There are a number of different types of archery targets you can use. If you’re like me and have the option to shoot in your back yard then you may be wondering about leaving your archery target out in the weather, and which type will hold up.
Most commercially available targets are ok to leave outside. This includes bag type targets, foam targets, and 3D targets. Anything made from compressed paper products should be kept out of the rain, and ALL targets will benefit from being out of the sun. UV rays will cause damage to archery targets over time.
Types of Targets for Outside Use
There are many different types of targets you can buy or even make yourself. Some will be fine for outside use and some are not. It really comes down to the material the target is made from. Be sure to check out my recommended targets also.
This type of archery target is very popular because they are relatively inexpensive and easy to find. The shell (or bag) is typically made of woven polypropylene and is stuffed with foam scraps.
The polypropylene bag and foam inside of it will hold up quite well to rain, wind, and even mild winter weather. However, the UV rays from the sun will weaken the bag over time.
If you’ve ever had a tarp outside for a long period of time, you know how the suns rays can cause damage to materials like that. They get brittle, rip and fall apart easily.
To avoid this you have a few options if you want to shoot Bag Targets.
- Bring the Target in when not in use
- Keep the Target in the shade
- Cover the Target with something when not shooting
Foam Layer & Block Targets
One type of target that’s become very popular amongst bowhunters and target archers alike is the block style target.
This includes foam layer and solid foam targets. Both are similar in terms of durability and weatherability.
The material that these targets are made from hold up very well to the elements. Solid targets are made from an expanded self healing foam. Layered targets are also made from a type of foam but the target is made up of multiple layers of foam compressed together.
The foam material, whether layered or solid, fairs quite well against wetness. So rain, sleet, and snow are of little concern.
While these also hold up better to repeated sunlight than the bag targets, I still would suggest keeping them out of the direct sun. The heat and UV rays can damage the foam, making it crumbly and less effective.
This type of target is definitely the most fun to shoot, but typically also the most expensive.
You can get all sorts of creatures including, deer, turkey, moose, elk, and even dinosaurs and zombies to name a few. You can have a lot of fun with these targets especially if you can afford to have multiples.
The target itself is made from a self healing expandable foam and many good manufacturers such as Rinehart and Delta McKenzie offer targets with a replaceable kill zone.
A big advantage with these is that they are manufactured with the outdoors in mind and hold up very well to weather. Years ago I helped setup for 3D archery competitions and we often left targets outside for most of the shooting season.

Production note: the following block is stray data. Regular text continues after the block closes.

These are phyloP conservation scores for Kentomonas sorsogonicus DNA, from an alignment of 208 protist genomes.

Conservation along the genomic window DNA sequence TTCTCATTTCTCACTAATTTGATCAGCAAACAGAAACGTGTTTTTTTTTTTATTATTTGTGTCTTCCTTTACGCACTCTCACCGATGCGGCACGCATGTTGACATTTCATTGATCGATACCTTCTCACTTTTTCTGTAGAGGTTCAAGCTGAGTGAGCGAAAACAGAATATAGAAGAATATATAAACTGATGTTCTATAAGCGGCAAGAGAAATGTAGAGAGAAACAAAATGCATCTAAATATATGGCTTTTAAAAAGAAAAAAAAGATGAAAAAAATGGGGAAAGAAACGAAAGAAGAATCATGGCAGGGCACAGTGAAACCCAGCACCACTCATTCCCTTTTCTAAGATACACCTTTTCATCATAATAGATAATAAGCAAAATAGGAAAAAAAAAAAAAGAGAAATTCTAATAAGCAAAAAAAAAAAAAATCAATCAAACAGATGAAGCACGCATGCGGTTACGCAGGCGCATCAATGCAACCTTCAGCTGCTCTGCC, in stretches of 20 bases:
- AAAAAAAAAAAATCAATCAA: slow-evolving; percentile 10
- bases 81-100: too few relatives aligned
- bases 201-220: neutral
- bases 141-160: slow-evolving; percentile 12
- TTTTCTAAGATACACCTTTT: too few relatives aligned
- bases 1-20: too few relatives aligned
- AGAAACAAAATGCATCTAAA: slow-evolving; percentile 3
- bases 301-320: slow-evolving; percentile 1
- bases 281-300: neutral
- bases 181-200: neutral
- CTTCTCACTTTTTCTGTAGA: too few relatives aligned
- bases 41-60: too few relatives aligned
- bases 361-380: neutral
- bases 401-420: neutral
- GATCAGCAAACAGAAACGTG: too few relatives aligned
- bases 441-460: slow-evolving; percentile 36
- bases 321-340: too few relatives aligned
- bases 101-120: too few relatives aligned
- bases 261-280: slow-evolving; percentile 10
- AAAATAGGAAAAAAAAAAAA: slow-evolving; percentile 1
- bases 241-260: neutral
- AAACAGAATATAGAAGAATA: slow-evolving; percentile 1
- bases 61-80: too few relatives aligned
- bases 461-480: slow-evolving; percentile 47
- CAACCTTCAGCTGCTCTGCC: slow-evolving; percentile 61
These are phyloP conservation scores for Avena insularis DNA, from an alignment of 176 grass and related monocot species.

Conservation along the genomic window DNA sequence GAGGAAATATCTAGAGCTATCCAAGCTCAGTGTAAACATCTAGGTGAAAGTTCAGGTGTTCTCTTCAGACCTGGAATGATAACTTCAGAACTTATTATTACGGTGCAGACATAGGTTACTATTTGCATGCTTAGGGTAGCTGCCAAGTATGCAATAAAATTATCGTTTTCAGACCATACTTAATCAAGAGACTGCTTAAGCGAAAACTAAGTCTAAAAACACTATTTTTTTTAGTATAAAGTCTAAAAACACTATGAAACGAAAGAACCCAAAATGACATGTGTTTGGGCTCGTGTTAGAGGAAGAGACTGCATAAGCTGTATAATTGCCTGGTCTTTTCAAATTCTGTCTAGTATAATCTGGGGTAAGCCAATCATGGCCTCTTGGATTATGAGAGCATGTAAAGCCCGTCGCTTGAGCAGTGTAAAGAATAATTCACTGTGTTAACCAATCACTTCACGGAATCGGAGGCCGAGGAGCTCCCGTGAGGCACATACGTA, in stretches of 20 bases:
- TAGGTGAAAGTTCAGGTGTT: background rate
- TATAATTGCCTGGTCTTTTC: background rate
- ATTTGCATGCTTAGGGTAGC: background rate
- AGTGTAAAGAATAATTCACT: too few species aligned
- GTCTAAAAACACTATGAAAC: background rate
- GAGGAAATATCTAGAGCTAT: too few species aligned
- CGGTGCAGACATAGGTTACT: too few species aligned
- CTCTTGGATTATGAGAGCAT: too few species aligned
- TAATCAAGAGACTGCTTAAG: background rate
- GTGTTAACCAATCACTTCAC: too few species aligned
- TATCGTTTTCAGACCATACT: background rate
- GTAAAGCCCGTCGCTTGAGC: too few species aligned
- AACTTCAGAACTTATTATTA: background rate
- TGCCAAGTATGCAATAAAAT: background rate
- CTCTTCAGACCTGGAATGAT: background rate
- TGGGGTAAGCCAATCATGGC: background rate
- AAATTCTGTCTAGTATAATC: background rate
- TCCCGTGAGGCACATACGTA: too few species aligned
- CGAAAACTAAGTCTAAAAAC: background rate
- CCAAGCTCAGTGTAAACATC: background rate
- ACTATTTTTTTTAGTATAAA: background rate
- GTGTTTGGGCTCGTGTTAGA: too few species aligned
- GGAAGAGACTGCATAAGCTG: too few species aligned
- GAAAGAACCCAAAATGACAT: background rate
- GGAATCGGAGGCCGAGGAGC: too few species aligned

Once again, I’d caution from leaving the target in direct sunlight for long periods of time. UV rays are quite damaging to foam over time so if your target is going to spend a lot of time in direct sun, I’d cover it up.
So without going into detail on all the different ways you can make DIY targets, my best suggestion is to use common sense on weather or not you can leave your homemade target outside.
Keep in mind the materials you’re using to build your target, both the inside and outside. I had made a target one time from a cardboard box stuffed full of used shrink wrap.
I left it outside for a week or two and it rained, a lot. The cardboard got soggy and fell apart and then all the shrink wrap fell out all over my lawn. Lesson learned, remember to bring your non-weatherproof target in when you’re done.
Ways to Leave Archery Targets Outside Without Ruining Them
As I mentioned above, many types of archery targets can be left outside in the elements. But even the ones that are made to take some abuse from mother nature would benefit from some protection.
Use a Cover
The cheapest and simplest solution would be to get a cover of some type to keep over your target. This could even be a cheap Tarp. Let the tarp take the beating and replace it once it’s ruined.
This is something I’ve considered doing. If you always keep your target in the same place when shooting, you might give some thought to building a little shelter for it.
It doesn’t have to be extravagant, basically a couple poles and a roof of some kind will do. Just something to keep the sun from beating down on your target and maybe keep it dry as well.
If you build a nice sturdy structure and add some eye hooks you could use it to hang bag targets from also, giving it double duty!
The Bottom Line
Most commercially available targets are made to be left outside at least short term. Give thought to what the target is made of. Sometimes the manufacturer will even mark on the packaging that the target is weather resistant.
All Archery targets are likely to benefit from being kept out of direct sunlight. The UV rays are damaging to plastics and foams and cause them to crack, fade, crumble, and dry out.
With a little bit of thought and care you can leave your target outside and keep it safe and functional at the same time.